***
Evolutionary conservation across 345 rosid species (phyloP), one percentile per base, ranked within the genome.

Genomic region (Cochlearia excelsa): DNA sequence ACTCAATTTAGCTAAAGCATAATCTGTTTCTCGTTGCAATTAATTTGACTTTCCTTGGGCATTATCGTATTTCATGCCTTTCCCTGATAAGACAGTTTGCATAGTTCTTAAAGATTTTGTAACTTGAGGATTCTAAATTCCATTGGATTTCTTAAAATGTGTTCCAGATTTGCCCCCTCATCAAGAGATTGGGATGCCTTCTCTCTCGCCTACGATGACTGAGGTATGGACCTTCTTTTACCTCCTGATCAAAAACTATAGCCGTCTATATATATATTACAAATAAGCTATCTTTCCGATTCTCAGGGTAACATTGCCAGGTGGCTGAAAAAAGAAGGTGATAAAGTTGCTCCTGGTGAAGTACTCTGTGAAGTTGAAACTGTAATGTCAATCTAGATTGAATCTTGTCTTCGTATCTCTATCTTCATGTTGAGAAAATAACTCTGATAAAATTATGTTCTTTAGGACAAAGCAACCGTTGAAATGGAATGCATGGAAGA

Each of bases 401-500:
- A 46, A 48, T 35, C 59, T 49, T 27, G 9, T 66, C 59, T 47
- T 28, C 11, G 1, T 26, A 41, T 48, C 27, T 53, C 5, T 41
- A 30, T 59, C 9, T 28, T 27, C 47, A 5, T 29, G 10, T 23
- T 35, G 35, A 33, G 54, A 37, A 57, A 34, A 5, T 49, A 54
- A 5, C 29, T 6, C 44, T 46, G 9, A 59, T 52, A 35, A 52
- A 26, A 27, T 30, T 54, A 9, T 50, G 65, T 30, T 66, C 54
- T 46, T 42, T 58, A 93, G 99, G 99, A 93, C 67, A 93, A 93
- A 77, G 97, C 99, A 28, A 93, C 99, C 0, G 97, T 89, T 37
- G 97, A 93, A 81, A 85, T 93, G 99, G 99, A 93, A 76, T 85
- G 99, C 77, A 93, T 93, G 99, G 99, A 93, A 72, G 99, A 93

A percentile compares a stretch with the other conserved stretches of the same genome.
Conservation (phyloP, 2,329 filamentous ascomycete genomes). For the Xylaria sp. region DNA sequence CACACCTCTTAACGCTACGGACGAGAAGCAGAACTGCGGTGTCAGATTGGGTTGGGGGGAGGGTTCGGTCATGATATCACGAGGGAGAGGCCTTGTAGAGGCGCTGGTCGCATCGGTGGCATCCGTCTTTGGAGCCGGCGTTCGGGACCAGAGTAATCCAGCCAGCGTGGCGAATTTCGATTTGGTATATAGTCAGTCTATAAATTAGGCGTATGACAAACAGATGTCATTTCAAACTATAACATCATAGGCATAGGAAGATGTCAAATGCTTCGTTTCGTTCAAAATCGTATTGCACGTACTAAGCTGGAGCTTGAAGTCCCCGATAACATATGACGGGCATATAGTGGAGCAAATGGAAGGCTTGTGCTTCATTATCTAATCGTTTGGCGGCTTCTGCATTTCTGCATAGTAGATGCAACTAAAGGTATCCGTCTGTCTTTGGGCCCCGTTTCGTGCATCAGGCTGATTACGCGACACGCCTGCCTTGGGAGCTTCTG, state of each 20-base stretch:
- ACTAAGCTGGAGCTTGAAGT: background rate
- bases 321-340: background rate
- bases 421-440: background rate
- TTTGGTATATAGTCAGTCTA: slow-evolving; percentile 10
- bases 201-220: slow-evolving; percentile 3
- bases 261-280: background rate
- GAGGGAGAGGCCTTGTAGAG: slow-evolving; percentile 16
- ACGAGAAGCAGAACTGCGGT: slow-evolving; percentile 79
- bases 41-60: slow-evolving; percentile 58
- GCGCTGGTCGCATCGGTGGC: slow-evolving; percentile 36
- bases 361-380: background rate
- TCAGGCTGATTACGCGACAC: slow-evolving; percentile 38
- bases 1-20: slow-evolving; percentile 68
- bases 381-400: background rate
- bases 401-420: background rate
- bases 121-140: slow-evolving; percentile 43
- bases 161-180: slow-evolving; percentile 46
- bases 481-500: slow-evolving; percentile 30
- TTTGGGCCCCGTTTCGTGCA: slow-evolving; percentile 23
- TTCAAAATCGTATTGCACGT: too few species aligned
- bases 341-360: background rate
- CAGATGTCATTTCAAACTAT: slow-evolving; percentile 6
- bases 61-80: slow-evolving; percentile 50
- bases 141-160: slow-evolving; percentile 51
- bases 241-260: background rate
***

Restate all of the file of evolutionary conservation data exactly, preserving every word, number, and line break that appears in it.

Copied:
Evolutionary conservation across 345 rosid species (phyloP), one percentile per base, ranked within the genome.

Genomic region (Cochlearia excelsa): DNA sequence ACTCAATTTAGCTAAAGCATAATCTGTTTCTCGTTGCAATTAATTTGACTTTCCTTGGGCATTATCGTATTTCATGCCTTTCCCTGATAAGACAGTTTGCATAGTTCTTAAAGATTTTGTAACTTGAGGATTCTAAATTCCATTGGATTTCTTAAAATGTGTTCCAGATTTGCCCCCTCATCAAGAGATTGGGATGCCTTCTCTCTCGCCTACGATGACTGAGGTATGGACCTTCTTTTACCTCCTGATCAAAAACTATAGCCGTCTATATATATATTACAAATAAGCTATCTTTCCGATTCTCAGGGTAACATTGCCAGGTGGCTGAAAAAAGAAGGTGATAAAGTTGCTCCTGGTGAAGTACTCTGTGAAGTTGAAACTGTAATGTCAATCTAGATTGAATCTTGTCTTCGTATCTCTATCTTCATGTTGAGAAAATAACTCTGATAAAATTATGTTCTTTAGGACAAAGCAACCGTTGAAATGGAATGCATGGAAGA

Each of bases 401-500:
- A 46, A 48, T 35, C 59, T 49, T 27, G 9, T 66, C 59, T 47
- T 28, C 11, G 1, T 26, A 41, T 48, C 27, T 53, C 5, T 41
- A 30, T 59, C 9, T 28, T 27, C 47, A 5, T 29, G 10, T 23
- T 35, G 35, A 33, G 54, A 37, A 57, A 34, A 5, T 49, A 54
- A 5, C 29, T 6, C 44, T 46, G 9, A 59, T 52, A 35, A 52
- A 26, A 27, T 30, T 54, A 9, T 50, G 65, T 30, T 66, C 54
- T 46, T 42, T 58, A 93, G 99, G 99, A 93, C 67, A 93, A 93
- A 77, G 97, C 99, A 28, A 93, C 99, C 0, G 97, T 89, T 37
- G 97, A 93, A 81, A 85, T 93, G 99, G 99, A 93, A 76, T 85
- G 99, C 77, A 93, T 93, G 99, G 99, A 93, A 72, G 99, A 93

A percentile compares a stretch with the other conserved stretches of the same genome.
Conservation (phyloP, 2,329 filamentous ascomycete genomes). For the Xylaria sp. region DNA sequence CACACCTCTTAACGCTACGGACGAGAAGCAGAACTGCGGTGTCAGATTGGGTTGGGGGGAGGGTTCGGTCATGATATCACGAGGGAGAGGCCTTGTAGAGGCGCTGGTCGCATCGGTGGCATCCGTCTTTGGAGCCGGCGTTCGGGACCAGAGTAATCCAGCCAGCGTGGCGAATTTCGATTTGGTATATAGTCAGTCTATAAATTAGGCGTATGACAAACAGATGTCATTTCAAACTATAACATCATAGGCATAGGAAGATGTCAAATGCTTCGTTTCGTTCAAAATCGTATTGCACGTACTAAGCTGGAGCTTGAAGTCCCCGATAACATATGACGGGCATATAGTGGAGCAAATGGAAGGCTTGTGCTTCATTATCTAATCGTTTGGCGGCTTCTGCATTTCTGCATAGTAGATGCAACTAAAGGTATCCGTCTGTCTTTGGGCCCCGTTTCGTGCATCAGGCTGATTACGCGACACGCCTGCCTTGGGAGCTTCTG, state of each 20-base stretch:
- ACTAAGCTGGAGCTTGAAGT: background rate
- bases 321-340: background rate
- bases 421-440: background rate
- TTTGGTATATAGTCAGTCTA: slow-evolving; percentile 10
- bases 201-220: slow-evolving; percentile 3
- bases 261-280: background rate
- GAGGGAGAGGCCTTGTAGAG: slow-evolving; percentile 16
- ACGAGAAGCAGAACTGCGGT: slow-evolving; percentile 79
- bases 41-60: slow-evolving; percentile 58
- GCGCTGGTCGCATCGGTGGC: slow-evolving; percentile 36
- bases 361-380: background rate
- TCAGGCTGATTACGCGACAC: slow-evolving; percentile 38
- bases 1-20: slow-evolving; percentile 68
- bases 381-400: background rate
- bases 401-420: background rate
- bases 121-140: slow-evolving; percentile 43
- bases 161-180: slow-evolving; percentile 46
- bases 481-500: slow-evolving; percentile 30
- TTTGGGCCCCGTTTCGTGCA: slow-evolving; percentile 23
- TTCAAAATCGTATTGCACGT: too few species aligned
- bases 341-360: background rate
- CAGATGTCATTTCAAACTAT: slow-evolving; percentile 6
- bases 61-80: slow-evolving; percentile 50
- bases 141-160: slow-evolving; percentile 51
- bases 241-260: background rate